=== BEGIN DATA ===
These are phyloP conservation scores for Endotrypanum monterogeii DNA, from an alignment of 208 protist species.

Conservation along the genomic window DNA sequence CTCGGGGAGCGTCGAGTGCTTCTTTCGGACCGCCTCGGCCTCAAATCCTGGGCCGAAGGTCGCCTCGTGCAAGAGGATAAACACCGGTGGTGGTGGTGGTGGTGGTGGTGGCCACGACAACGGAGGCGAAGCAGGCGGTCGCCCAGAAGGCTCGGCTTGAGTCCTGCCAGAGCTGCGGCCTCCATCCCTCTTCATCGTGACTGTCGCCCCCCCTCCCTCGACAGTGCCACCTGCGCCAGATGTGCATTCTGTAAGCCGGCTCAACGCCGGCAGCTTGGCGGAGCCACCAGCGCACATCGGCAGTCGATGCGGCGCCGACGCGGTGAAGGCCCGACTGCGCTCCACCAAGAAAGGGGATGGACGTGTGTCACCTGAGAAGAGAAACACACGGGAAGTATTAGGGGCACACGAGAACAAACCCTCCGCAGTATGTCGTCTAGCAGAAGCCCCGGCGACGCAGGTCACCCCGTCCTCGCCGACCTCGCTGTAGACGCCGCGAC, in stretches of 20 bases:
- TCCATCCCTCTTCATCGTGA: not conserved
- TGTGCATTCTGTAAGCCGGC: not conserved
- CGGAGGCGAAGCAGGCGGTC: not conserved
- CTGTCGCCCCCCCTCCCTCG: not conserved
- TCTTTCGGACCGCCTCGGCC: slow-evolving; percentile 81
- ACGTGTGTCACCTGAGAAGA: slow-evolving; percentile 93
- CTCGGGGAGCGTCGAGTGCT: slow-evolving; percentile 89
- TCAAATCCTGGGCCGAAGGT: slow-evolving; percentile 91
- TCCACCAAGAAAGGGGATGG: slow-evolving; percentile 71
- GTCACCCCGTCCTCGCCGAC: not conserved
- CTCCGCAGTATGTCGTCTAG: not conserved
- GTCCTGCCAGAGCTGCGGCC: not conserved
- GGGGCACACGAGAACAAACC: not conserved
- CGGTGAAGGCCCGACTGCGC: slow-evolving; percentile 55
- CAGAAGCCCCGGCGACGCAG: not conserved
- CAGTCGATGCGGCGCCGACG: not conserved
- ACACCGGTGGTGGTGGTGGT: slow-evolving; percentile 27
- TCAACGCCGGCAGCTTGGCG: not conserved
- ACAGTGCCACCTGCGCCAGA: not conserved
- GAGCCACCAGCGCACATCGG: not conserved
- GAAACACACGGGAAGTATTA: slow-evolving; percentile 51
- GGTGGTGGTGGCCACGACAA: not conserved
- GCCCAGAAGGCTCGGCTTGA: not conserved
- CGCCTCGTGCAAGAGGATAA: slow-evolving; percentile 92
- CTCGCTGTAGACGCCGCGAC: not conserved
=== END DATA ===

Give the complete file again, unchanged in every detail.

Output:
These are phyloP conservation scores for Endotrypanum monterogeii DNA, from an alignment of 208 protist species.

Conservation along the genomic window DNA sequence CTCGGGGAGCGTCGAGTGCTTCTTTCGGACCGCCTCGGCCTCAAATCCTGGGCCGAAGGTCGCCTCGTGCAAGAGGATAAACACCGGTGGTGGTGGTGGTGGTGGTGGTGGCCACGACAACGGAGGCGAAGCAGGCGGTCGCCCAGAAGGCTCGGCTTGAGTCCTGCCAGAGCTGCGGCCTCCATCCCTCTTCATCGTGACTGTCGCCCCCCCTCCCTCGACAGTGCCACCTGCGCCAGATGTGCATTCTGTAAGCCGGCTCAACGCCGGCAGCTTGGCGGAGCCACCAGCGCACATCGGCAGTCGATGCGGCGCCGACGCGGTGAAGGCCCGACTGCGCTCCACCAAGAAAGGGGATGGACGTGTGTCACCTGAGAAGAGAAACACACGGGAAGTATTAGGGGCACACGAGAACAAACCCTCCGCAGTATGTCGTCTAGCAGAAGCCCCGGCGACGCAGGTCACCCCGTCCTCGCCGACCTCGCTGTAGACGCCGCGAC, in stretches of 20 bases:
- TCCATCCCTCTTCATCGTGA: not conserved
- TGTGCATTCTGTAAGCCGGC: not conserved
- CGGAGGCGAAGCAGGCGGTC: not conserved
- CTGTCGCCCCCCCTCCCTCG: not conserved
- TCTTTCGGACCGCCTCGGCC: slow-evolving; percentile 81
- ACGTGTGTCACCTGAGAAGA: slow-evolving; percentile 93
- CTCGGGGAGCGTCGAGTGCT: slow-evolving; percentile 89
- TCAAATCCTGGGCCGAAGGT: slow-evolving; percentile 91
- TCCACCAAGAAAGGGGATGG: slow-evolving; percentile 71
- GTCACCCCGTCCTCGCCGAC: not conserved
- CTCCGCAGTATGTCGTCTAG: not conserved
- GTCCTGCCAGAGCTGCGGCC: not conserved
- GGGGCACACGAGAACAAACC: not conserved
- CGGTGAAGGCCCGACTGCGC: slow-evolving; percentile 55
- CAGAAGCCCCGGCGACGCAG: not conserved
- CAGTCGATGCGGCGCCGACG: not conserved
- ACACCGGTGGTGGTGGTGGT: slow-evolving; percentile 27
- TCAACGCCGGCAGCTTGGCG: not conserved
- ACAGTGCCACCTGCGCCAGA: not conserved
- GAGCCACCAGCGCACATCGG: not conserved
- GAAACACACGGGAAGTATTA: slow-evolving; percentile 51
- GGTGGTGGTGGCCACGACAA: not conserved
- GCCCAGAAGGCTCGGCTTGA: not conserved
- CGCCTCGTGCAAGAGGATAA: slow-evolving; percentile 92
- CTCGCTGTAGACGCCGCGAC: not conserved